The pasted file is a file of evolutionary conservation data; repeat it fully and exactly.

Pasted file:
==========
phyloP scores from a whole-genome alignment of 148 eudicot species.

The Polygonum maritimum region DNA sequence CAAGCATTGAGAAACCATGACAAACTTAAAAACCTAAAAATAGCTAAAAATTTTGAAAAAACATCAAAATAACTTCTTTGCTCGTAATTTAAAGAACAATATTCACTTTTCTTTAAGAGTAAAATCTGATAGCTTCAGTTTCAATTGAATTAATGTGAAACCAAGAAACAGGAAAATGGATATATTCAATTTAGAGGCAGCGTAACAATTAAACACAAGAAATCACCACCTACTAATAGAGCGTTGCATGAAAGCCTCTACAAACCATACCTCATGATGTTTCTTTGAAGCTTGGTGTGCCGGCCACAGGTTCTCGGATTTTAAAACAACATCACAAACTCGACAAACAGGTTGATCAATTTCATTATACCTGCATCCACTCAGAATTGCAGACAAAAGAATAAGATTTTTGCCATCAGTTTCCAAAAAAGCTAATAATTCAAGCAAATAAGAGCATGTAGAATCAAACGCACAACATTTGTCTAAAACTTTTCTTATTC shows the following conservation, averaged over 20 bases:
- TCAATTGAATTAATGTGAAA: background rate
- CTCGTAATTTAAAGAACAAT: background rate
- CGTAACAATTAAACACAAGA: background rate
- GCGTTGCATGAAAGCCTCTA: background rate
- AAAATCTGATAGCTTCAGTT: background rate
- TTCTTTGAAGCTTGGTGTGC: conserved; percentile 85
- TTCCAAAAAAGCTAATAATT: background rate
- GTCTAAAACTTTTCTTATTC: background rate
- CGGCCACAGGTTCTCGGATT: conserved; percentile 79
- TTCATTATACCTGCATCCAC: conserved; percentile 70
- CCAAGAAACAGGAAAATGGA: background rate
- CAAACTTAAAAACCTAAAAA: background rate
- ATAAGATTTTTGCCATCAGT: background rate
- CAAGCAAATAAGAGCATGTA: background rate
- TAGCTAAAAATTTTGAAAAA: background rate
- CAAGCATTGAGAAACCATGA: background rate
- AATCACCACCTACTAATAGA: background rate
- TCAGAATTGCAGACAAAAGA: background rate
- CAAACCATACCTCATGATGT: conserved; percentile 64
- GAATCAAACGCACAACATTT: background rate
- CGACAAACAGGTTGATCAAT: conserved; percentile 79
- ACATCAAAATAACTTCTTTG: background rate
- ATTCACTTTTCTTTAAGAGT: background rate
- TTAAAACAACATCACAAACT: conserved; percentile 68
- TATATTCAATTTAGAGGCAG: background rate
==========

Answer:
phyloP scores from a whole-genome alignment of 148 eudicot species.

The Polygonum maritimum region DNA sequence CAAGCATTGAGAAACCATGACAAACTTAAAAACCTAAAAATAGCTAAAAATTTTGAAAAAACATCAAAATAACTTCTTTGCTCGTAATTTAAAGAACAATATTCACTTTTCTTTAAGAGTAAAATCTGATAGCTTCAGTTTCAATTGAATTAATGTGAAACCAAGAAACAGGAAAATGGATATATTCAATTTAGAGGCAGCGTAACAATTAAACACAAGAAATCACCACCTACTAATAGAGCGTTGCATGAAAGCCTCTACAAACCATACCTCATGATGTTTCTTTGAAGCTTGGTGTGCCGGCCACAGGTTCTCGGATTTTAAAACAACATCACAAACTCGACAAACAGGTTGATCAATTTCATTATACCTGCATCCACTCAGAATTGCAGACAAAAGAATAAGATTTTTGCCATCAGTTTCCAAAAAAGCTAATAATTCAAGCAAATAAGAGCATGTAGAATCAAACGCACAACATTTGTCTAAAACTTTTCTTATTC shows the following conservation, averaged over 20 bases:
- TCAATTGAATTAATGTGAAA: background rate
- CTCGTAATTTAAAGAACAAT: background rate
- CGTAACAATTAAACACAAGA: background rate
- GCGTTGCATGAAAGCCTCTA: background rate
- AAAATCTGATAGCTTCAGTT: background rate
- TTCTTTGAAGCTTGGTGTGC: conserved; percentile 85
- TTCCAAAAAAGCTAATAATT: background rate
- GTCTAAAACTTTTCTTATTC: background rate
- CGGCCACAGGTTCTCGGATT: conserved; percentile 79
- TTCATTATACCTGCATCCAC: conserved; percentile 70
- CCAAGAAACAGGAAAATGGA: background rate
- CAAACTTAAAAACCTAAAAA: background rate
- ATAAGATTTTTGCCATCAGT: background rate
- CAAGCAAATAAGAGCATGTA: background rate
- TAGCTAAAAATTTTGAAAAA: background rate
- CAAGCATTGAGAAACCATGA: background rate
- AATCACCACCTACTAATAGA: background rate
- TCAGAATTGCAGACAAAAGA: background rate
- CAAACCATACCTCATGATGT: conserved; percentile 64
- GAATCAAACGCACAACATTT: background rate
- CGACAAACAGGTTGATCAAT: conserved; percentile 79
- ACATCAAAATAACTTCTTTG: background rate
- ATTCACTTTTCTTTAAGAGT: background rate
- TTAAAACAACATCACAAACT: conserved; percentile 68
- TATATTCAATTTAGAGGCAG: background rate